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UX/UI Design Career Paths: Everything You Need to Know

June 15, 2022
Last updated on
March 13, 2024

The IT industry's significant growth has resulted in large-scale demand for User Interface (UI) and User Experience (UX) professionals. This post is a great starting point if you are leaning toward a UI/UX designer career. Here, we'll go over what UI and UX are, how they are distinct, their significance, and their applications in the industry.

What Is the Difference Between UI and UX Design?

There’s a lot of misinformation regarding UI and UX job roles. In reality, the term “user experience (UX)” is an umbrella term for many specialized careers that comprise both user interface and user experience design. However, there is a striking difference between UI and UX regarding roles. Here, we will understand UI/UX design by looking at each of the career roles in brief.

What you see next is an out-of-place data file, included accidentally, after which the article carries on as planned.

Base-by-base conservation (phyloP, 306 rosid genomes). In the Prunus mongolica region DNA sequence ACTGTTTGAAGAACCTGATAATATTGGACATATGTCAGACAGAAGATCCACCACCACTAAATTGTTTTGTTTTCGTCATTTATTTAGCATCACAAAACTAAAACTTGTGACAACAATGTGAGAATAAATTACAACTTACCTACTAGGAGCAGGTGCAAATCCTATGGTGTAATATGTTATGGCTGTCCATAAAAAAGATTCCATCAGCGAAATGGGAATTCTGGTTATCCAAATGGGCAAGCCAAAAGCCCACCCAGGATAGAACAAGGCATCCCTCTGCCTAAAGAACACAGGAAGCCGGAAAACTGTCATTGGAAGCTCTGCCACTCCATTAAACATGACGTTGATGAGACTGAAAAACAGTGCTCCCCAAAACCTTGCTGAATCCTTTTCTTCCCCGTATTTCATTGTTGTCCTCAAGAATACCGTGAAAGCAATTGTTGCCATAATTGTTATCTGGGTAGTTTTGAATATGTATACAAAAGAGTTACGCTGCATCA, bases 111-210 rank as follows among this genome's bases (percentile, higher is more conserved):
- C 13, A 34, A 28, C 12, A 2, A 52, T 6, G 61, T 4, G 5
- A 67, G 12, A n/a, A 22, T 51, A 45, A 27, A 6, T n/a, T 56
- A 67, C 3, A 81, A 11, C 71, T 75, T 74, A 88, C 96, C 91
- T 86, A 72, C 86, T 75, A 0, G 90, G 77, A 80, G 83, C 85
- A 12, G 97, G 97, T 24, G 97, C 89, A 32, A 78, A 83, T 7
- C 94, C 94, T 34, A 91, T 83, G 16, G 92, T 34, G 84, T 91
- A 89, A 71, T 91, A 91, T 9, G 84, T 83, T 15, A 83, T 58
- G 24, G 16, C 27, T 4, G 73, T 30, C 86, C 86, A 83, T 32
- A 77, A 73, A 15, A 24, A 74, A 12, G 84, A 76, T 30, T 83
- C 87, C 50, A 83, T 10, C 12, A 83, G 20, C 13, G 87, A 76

User Interface (UI) Designer

The role of a UI (user interface) designer is often misunderstood. Many professionals confuse the job with UX design. While some overlap exists, they are two distinct roles.
A UX designer is responsible for the overall usability quotient of a product, while a UI designer is solely responsible for the interface. UI designers must ensure that the figurative style they use is appropriate for the type of application they are creating.
For example, an investigation might suggest that end customers prefer highlighted fonts to bold fonts. It is the job of UI designers to choose the right aesthetic based on this research. As such, the typical responsibilities of a UX designer see them screening users for product usability tests, preparing scripts for remote user testing, or incorporating feedback analyzed from a user test.